Mayo Clinic researchers have found that rheumatoid arthritis patients have twice the risk of heart failure, or a weakening of the heart’s ability to pump blood, as those without rheumatoid arthritis, according to a new study to be published in the February edition of the journal Arthritis & Rheumatism. About one-third of the rheumatoid arthritis patients studied developed heart failure over 30 years of the disease.
"We decided to undertake this study because we knew that patients with rheumatoid arthritis die earlier than the general population, and mostly from heart disease," says Paulo Nicola, M.D., Mayo Clinic research fellow in the Department of Health Sciences Research and study author. "We thought heart failure could be a reason for early mortality in these patients. However, we were not expecting that the incidence of heart failure would be so high."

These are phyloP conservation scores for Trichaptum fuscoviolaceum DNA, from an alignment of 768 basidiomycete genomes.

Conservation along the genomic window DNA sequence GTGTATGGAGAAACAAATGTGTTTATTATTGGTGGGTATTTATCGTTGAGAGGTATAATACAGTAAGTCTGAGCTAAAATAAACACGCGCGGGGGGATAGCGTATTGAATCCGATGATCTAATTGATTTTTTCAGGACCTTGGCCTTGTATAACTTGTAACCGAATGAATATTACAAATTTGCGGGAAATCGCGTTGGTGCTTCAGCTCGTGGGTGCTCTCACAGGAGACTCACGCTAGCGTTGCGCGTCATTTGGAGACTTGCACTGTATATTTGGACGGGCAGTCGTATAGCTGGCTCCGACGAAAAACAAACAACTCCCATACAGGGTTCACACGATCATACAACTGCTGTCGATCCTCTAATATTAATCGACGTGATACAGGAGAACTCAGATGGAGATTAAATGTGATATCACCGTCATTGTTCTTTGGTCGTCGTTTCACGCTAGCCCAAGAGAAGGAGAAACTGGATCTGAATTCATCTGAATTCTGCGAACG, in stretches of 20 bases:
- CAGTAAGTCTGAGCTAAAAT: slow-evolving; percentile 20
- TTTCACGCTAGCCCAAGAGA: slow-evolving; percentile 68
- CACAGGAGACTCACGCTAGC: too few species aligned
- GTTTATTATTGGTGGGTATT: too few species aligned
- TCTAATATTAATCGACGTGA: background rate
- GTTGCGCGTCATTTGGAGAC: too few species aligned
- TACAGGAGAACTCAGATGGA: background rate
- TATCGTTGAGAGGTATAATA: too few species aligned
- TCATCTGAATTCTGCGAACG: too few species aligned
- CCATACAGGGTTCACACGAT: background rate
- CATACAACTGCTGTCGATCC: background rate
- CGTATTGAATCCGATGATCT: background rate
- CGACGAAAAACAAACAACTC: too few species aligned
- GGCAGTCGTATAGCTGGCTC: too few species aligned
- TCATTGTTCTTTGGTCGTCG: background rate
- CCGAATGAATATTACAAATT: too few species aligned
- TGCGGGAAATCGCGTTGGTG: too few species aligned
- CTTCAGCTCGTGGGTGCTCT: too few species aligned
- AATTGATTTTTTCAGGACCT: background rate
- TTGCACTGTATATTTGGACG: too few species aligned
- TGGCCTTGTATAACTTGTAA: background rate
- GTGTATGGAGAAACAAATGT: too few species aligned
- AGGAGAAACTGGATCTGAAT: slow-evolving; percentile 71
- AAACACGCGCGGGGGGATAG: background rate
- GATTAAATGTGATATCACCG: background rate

The study found that patients with rheumatoid arthritis are at an increased risk for heart failure soon after the onset of arthritis and that this elevated risk follows them throughout the course of the arthritis, a chronic disease. The researchers also found that the factors putting them at this increased risk for heart failure seem to be unrelated to heart attacks and to the traditional cardiovascular risk factors: diabetes; alcohol abuse; and elevated cholesterol, blood pressure and body mass index. The source of the increased risk remains a mystery, however.
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